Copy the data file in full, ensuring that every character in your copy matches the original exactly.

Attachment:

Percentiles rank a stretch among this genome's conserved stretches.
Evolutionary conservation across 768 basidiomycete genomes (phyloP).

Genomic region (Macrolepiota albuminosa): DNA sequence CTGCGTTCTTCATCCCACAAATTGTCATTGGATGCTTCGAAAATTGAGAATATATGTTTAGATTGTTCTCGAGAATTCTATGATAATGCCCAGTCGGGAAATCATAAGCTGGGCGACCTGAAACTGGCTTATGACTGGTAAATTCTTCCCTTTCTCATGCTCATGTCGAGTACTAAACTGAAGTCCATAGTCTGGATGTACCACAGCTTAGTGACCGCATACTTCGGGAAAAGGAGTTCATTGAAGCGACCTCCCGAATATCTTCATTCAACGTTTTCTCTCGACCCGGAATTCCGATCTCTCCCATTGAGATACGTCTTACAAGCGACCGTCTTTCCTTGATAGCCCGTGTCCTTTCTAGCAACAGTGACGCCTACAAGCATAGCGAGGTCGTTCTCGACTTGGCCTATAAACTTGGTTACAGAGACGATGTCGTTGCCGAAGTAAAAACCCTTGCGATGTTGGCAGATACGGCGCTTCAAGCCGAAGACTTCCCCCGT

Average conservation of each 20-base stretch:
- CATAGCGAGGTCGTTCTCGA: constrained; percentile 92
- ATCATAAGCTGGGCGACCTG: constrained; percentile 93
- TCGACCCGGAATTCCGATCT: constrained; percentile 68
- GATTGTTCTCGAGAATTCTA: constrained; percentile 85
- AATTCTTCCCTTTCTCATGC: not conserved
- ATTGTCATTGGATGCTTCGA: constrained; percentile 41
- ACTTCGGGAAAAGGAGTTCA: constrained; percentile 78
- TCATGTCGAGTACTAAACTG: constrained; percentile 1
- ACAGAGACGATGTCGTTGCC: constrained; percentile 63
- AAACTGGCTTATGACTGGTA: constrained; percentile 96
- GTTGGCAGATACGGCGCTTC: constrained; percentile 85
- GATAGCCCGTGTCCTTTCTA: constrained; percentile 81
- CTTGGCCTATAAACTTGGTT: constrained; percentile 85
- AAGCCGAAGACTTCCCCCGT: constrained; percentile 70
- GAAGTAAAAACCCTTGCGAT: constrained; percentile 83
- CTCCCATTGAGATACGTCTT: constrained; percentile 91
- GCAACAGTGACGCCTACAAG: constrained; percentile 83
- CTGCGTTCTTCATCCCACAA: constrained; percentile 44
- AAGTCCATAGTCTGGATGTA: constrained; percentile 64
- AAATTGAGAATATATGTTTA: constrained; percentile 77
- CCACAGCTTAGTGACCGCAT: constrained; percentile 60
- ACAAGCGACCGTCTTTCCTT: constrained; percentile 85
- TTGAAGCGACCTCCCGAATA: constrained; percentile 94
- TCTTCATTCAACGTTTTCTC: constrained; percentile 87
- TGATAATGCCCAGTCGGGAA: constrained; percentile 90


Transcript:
Percentiles rank a stretch among this genome's conserved stretches.
Evolutionary conservation across 768 basidiomycete genomes (phyloP).

Genomic region (Macrolepiota albuminosa): DNA sequence CTGCGTTCTTCATCCCACAAATTGTCATTGGATGCTTCGAAAATTGAGAATATATGTTTAGATTGTTCTCGAGAATTCTATGATAATGCCCAGTCGGGAAATCATAAGCTGGGCGACCTGAAACTGGCTTATGACTGGTAAATTCTTCCCTTTCTCATGCTCATGTCGAGTACTAAACTGAAGTCCATAGTCTGGATGTACCACAGCTTAGTGACCGCATACTTCGGGAAAAGGAGTTCATTGAAGCGACCTCCCGAATATCTTCATTCAACGTTTTCTCTCGACCCGGAATTCCGATCTCTCCCATTGAGATACGTCTTACAAGCGACCGTCTTTCCTTGATAGCCCGTGTCCTTTCTAGCAACAGTGACGCCTACAAGCATAGCGAGGTCGTTCTCGACTTGGCCTATAAACTTGGTTACAGAGACGATGTCGTTGCCGAAGTAAAAACCCTTGCGATGTTGGCAGATACGGCGCTTCAAGCCGAAGACTTCCCCCGT

Average conservation of each 20-base stretch:
- CATAGCGAGGTCGTTCTCGA: constrained; percentile 92
- ATCATAAGCTGGGCGACCTG: constrained; percentile 93
- TCGACCCGGAATTCCGATCT: constrained; percentile 68
- GATTGTTCTCGAGAATTCTA: constrained; percentile 85
- AATTCTTCCCTTTCTCATGC: not conserved
- ATTGTCATTGGATGCTTCGA: constrained; percentile 41
- ACTTCGGGAAAAGGAGTTCA: constrained; percentile 78
- TCATGTCGAGTACTAAACTG: constrained; percentile 1
- ACAGAGACGATGTCGTTGCC: constrained; percentile 63
- AAACTGGCTTATGACTGGTA: constrained; percentile 96
- GTTGGCAGATACGGCGCTTC: constrained; percentile 85
- GATAGCCCGTGTCCTTTCTA: constrained; percentile 81
- CTTGGCCTATAAACTTGGTT: constrained; percentile 85
- AAGCCGAAGACTTCCCCCGT: constrained; percentile 70
- GAAGTAAAAACCCTTGCGAT: constrained; percentile 83
- CTCCCATTGAGATACGTCTT: constrained; percentile 91
- GCAACAGTGACGCCTACAAG: constrained; percentile 83
- CTGCGTTCTTCATCCCACAA: constrained; percentile 44
- AAGTCCATAGTCTGGATGTA: constrained; percentile 64
- AAATTGAGAATATATGTTTA: constrained; percentile 77
- CCACAGCTTAGTGACCGCAT: constrained; percentile 60
- ACAAGCGACCGTCTTTCCTT: constrained; percentile 85
- TTGAAGCGACCTCCCGAATA: constrained; percentile 94
- TCTTCATTCAACGTTTTCTC: constrained; percentile 87
- TGATAATGCCCAGTCGGGAA: constrained; percentile 90